RyderOn September 30th 2006 our first son was born and we named him Ryder, he showed up about 13 weeks early but was doing fine. In the back of my head I wanted him to stay away from motorcycles and dreamt of the day we could ride our bicycles together…. On May 18th 2010 we were blessed with twins, a boy and a girl  (Lauren and Dylan). TwinsRyder had some health issues and on February 26th 2013 we said goodbye to our little boy as he peddled up to heaven.  In July of 2013 we decided to take a family trip to Paris to see the finish stage of the Tour De France and to visit friends in Germany, the race was amazing and I knew I wanted to ride a lot more after that.

Twins Paris

When we arrived home I had discovered my bathroom scale was showing 207#’s and I am not tall or big in stature, a glance at some of the photos from our trip confirmed what I was for some reason not seeing in the mirror and I knew something had to be done. Back in November of 2012 I was sidelined from a badly broken leg and since that injury I was very inactive and it showed, I started to ride my bicycles a little bit and jogged a little bit and by April of 2014 I was 188# and not happy so I decided on that day I was going to run and race 5K’s every weekend. I got down into the high 19 min. bracket and was finishing well and that’s when the shin splints started and put an end to my running. The off time to let them heal was killing me as I had reached 168# by July and was very happy with my progress.  Our friends from Germany came for their semiannual visit in October and on October 26th 2014 I decided I needed to be doing something and WORS seemed to be what I wanted to do. I bought some videos from Wheel and Sprocket and started riding on my fluid trainer (after dusting it off), I could only ride 20 minutes in the lowest gears before I ran out of steam. I knew I needed help so onto the internet I went and I found the Vision cycling team, I liked what I read about them; my next step was to send Nathan Guerra an e-mail to see if we could work together. We met at a coffee shop near his house to discuss my goals (which I thought were a bit lofty to say the least) but he made me feel they were possible.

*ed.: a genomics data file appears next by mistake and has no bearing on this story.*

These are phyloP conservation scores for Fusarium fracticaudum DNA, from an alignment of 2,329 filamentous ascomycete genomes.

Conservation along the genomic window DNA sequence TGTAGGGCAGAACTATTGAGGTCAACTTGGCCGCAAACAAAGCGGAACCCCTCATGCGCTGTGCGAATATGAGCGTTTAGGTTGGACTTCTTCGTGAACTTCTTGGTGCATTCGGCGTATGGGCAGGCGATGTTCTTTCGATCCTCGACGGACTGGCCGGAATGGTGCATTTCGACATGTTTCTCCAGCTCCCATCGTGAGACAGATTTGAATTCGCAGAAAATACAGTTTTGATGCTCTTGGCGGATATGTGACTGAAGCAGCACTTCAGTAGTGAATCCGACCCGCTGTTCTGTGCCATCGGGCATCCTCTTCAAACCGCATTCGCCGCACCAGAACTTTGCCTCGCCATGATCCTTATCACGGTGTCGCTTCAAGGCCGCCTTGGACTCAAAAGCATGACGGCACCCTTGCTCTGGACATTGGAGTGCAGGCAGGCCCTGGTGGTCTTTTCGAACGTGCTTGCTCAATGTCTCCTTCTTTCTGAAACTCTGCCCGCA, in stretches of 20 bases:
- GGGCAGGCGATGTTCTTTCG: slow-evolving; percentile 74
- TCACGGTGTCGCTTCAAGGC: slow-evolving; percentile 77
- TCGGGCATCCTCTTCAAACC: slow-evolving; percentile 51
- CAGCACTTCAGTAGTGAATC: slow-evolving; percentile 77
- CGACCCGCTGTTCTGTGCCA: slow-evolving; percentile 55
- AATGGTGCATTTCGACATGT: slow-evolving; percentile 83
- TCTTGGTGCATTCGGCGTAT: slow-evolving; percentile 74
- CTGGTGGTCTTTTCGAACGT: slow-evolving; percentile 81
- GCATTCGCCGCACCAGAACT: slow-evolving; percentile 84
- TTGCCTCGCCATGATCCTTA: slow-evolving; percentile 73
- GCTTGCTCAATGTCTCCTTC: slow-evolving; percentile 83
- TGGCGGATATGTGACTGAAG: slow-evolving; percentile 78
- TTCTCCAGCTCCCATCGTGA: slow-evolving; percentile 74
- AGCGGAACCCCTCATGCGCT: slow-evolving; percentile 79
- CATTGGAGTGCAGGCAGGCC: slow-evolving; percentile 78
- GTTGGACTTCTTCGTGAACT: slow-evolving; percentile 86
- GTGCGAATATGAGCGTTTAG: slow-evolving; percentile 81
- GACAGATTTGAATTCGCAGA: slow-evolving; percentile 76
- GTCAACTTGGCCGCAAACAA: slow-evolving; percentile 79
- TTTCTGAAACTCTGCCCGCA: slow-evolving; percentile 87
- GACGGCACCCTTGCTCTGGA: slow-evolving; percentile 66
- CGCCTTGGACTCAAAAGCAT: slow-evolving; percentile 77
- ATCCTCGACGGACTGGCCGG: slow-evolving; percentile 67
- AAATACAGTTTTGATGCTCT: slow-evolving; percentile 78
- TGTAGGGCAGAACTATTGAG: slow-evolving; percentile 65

Here we are almost 33 years since my first bicycle race and the day after Camrock; the site of my first Mountain bike win.  Jim Camrock PodiumThe season has been progressive to say the least, a 3rd at Iola, a 2nd at Rhinelander and now a win. I feel great; I weigh 144#’s (down 63# from post 2013 Tour De France) and without VISION and a great coach I’m not sure what I’d be doing right now. Thank you to everyone on the team and our great sponsors for bringing me back to where my racing started, on a bicycle –Full Circle.